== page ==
The FINANCIAL -- U. S. home building ticked up in July thanks to a surge in construction of single-family homes, the latest sign of momentum in the housing market, according to Nasdaq.
U.S. housing starts rose 0.2% from a month earlier to a seasonally adjusted annual rate of 1.21 million last month, the highest since October 2007, the Commerce Department said on August 18. That is the third time in four months that the figures reached a new high since the recession began.
Starts on single-family units, which exclude apartments and represent almost two-thirds of the market, jumped 12.8% to their highest level since December 2007. Multifamily units, including apartments and condominiums, fell 17%.
New applications for building permits, a bellwether for construction in coming months, declined 16.3% to 1.1 million.
Economists surveyed by The Wall Street Journal had expected July housing starts to reach a rate of 1.19 million, and 1.25 million building permits to be issued.
Home-construction figures are volatile and often revised. Tuesday's report showed new-home construction rose 12.3% in June from the prior month, compared with an initially reported 9.8% jump. The pickup in June was driven entirely by construction of multifamily housing units, which generally provide less of a boost to the economy compared with single- family homes.
The June rise was also due in part to a surge in activity in New York City right before tax incentives for multifamily developments were scheduled to expire. Thus, many economists expected the pace would slow in July.
Construction levels for new homes remain historically low, though there are continued signs of growing underlying demand. Starts were 10.1% higher in July than a year ago, and permits were up 7.5%.
A forward-looking gauge of U.S. home purchases slipped in June, after hitting its highest level in more than nine years in May, the National Association of Realtors said last month. A separate report from the industry group showed sales of previously owned homes increased 3.2% in June to a seasonally adjusted annual rate of 5.49 million, the strongest since February 2007.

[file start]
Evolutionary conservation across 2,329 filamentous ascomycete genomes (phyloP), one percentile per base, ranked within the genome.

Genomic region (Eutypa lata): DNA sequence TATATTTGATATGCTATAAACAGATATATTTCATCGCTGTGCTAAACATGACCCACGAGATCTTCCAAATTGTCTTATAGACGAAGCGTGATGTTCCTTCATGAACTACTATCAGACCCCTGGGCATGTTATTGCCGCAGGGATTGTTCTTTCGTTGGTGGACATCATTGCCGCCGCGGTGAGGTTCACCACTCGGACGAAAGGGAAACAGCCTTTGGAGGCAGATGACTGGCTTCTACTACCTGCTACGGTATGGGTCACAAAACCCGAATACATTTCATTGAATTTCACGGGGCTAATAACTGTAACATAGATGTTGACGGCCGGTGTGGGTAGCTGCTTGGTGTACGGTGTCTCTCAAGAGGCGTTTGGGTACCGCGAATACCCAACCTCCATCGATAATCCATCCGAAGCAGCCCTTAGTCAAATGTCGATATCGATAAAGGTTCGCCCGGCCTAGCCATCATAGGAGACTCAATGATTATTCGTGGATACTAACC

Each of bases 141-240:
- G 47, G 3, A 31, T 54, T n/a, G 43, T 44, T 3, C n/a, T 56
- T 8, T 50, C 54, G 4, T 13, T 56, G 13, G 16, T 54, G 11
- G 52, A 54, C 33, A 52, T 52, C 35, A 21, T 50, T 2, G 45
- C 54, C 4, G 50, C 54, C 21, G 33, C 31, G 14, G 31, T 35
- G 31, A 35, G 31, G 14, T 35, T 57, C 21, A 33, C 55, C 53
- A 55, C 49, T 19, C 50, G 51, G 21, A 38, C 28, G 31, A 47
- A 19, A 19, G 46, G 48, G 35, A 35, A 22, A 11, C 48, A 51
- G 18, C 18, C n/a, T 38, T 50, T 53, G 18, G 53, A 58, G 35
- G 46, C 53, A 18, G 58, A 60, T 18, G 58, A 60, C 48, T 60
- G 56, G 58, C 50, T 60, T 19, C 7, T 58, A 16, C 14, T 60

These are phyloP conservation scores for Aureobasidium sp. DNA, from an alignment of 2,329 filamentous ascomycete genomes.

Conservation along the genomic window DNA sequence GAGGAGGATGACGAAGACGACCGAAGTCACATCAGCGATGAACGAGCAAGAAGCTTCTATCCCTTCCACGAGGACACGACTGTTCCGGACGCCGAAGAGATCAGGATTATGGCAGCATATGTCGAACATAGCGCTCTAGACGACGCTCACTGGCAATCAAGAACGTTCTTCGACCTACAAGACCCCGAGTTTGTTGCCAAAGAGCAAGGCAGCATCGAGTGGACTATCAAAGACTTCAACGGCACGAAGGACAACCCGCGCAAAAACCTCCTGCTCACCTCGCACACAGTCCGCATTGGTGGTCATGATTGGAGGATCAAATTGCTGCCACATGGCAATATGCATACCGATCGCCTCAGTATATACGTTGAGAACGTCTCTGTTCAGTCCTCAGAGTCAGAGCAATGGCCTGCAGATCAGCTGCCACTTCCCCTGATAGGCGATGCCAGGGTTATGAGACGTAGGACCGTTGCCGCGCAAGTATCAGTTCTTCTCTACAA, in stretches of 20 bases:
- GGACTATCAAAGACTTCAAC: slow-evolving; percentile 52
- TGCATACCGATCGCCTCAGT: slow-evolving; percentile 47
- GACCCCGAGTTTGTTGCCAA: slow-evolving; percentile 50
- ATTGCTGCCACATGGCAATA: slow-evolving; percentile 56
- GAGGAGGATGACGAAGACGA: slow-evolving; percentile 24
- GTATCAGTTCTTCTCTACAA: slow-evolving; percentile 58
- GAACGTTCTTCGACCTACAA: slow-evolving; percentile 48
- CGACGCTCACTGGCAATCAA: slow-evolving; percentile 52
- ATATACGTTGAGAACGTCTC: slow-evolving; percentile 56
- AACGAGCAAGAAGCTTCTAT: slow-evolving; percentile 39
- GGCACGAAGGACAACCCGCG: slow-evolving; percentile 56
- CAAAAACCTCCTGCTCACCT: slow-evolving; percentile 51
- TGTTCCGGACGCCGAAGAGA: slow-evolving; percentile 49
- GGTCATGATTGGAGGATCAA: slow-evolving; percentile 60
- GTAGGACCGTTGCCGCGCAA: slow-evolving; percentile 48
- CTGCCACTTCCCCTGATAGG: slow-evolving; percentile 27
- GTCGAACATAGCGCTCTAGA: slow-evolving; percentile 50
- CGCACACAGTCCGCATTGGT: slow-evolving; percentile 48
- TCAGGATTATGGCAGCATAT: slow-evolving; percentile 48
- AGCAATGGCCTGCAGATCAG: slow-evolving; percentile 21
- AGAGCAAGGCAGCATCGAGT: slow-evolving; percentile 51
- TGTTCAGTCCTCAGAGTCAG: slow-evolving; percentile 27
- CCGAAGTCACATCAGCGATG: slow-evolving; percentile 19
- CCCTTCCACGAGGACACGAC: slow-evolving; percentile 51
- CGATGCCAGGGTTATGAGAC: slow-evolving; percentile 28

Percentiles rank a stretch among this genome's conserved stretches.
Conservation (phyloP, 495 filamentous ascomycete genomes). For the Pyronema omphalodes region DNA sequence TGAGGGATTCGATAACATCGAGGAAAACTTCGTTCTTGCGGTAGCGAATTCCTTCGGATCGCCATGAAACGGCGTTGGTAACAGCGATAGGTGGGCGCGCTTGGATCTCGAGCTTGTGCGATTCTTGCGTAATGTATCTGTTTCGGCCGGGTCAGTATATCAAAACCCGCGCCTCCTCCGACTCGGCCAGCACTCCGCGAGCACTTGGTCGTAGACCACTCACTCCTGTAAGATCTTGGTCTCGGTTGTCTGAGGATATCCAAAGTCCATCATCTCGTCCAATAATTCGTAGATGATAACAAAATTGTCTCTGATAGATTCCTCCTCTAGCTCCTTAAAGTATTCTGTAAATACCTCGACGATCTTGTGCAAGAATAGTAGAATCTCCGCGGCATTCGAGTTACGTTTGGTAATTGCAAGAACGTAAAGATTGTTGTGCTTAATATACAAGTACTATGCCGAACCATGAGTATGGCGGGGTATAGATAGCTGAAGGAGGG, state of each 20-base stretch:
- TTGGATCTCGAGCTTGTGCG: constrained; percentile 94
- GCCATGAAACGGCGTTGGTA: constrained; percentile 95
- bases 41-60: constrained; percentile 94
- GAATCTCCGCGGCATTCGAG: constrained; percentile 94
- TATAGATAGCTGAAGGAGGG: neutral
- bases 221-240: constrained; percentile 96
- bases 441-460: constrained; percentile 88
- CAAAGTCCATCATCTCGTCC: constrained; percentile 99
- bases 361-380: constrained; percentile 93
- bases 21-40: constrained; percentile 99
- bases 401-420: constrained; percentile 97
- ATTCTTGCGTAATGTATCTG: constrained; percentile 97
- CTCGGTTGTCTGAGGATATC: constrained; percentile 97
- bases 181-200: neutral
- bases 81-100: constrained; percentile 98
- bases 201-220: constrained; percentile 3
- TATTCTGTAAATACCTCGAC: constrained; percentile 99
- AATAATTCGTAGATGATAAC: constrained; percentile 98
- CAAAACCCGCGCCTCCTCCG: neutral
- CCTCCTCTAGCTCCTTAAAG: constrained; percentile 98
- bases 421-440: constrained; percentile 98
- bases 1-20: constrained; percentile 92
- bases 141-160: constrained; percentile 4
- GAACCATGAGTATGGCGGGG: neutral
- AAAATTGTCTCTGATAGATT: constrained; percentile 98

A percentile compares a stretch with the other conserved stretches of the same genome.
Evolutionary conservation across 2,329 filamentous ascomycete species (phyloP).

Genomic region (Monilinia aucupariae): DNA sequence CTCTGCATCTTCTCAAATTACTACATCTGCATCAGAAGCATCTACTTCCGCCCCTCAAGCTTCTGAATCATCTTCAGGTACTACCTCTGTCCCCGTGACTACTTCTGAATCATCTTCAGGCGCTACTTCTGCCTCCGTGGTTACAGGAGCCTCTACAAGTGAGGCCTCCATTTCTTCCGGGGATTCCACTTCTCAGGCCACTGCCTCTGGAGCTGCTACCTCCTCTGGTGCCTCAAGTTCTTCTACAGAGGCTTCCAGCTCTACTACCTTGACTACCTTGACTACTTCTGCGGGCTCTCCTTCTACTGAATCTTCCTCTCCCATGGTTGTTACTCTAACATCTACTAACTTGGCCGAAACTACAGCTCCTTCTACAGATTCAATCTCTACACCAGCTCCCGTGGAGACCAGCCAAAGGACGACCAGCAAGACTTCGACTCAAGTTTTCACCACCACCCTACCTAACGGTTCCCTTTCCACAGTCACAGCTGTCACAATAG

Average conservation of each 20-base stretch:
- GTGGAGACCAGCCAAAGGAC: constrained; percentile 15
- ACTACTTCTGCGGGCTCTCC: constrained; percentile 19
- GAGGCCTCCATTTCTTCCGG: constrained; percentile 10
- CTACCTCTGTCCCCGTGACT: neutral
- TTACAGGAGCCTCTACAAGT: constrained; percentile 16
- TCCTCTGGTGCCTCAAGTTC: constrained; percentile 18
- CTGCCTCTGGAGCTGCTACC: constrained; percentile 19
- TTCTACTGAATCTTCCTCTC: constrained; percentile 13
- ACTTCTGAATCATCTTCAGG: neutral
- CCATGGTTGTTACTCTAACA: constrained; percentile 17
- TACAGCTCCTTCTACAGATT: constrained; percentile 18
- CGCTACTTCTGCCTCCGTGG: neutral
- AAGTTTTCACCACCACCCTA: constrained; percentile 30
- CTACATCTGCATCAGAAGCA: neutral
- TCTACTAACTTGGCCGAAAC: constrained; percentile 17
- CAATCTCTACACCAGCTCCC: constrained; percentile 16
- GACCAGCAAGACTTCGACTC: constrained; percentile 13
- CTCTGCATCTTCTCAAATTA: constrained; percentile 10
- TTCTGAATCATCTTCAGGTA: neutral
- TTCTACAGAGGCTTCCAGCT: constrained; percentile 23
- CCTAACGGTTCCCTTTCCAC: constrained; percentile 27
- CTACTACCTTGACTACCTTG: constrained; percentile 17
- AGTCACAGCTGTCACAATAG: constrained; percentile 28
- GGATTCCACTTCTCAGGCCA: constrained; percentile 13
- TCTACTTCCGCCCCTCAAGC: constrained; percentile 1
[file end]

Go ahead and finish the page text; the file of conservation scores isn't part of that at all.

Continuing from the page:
U.S. home builders also appear more optimistic this month. The National Association of Home Builders' confidence index rose to its highest level since November 2005, to a reading of 61 in August, the group said Monday. A reading above 50 means most builders generally hold a favorable view of the market for newly built, single-family homes.
The gulf between builder sentiment, which has skyrocketed, and slowly rising single-family starts has grown since 2011. Tuesday's report suggests activity in the single-family sector could finally be catching up, though the figures have a margin of error of 9.8%.
Federal Reserve Chairwoman Janet Yellen told lawmakers last month population growth is creating a need for more housing, but activity in the housing sector "seems likely to improve only gradually."
Fed officials appeared to upgrade their assessment of the housing recovery this summer in the statements following their policy meetings. After months of characterizing the housing recovery as "slow," they said the sector showed "some improvement" in June and "additional improvement" in July.
Tuesday's report showed housing starts climbed in the Midwest and South and fell in the Northeast and West.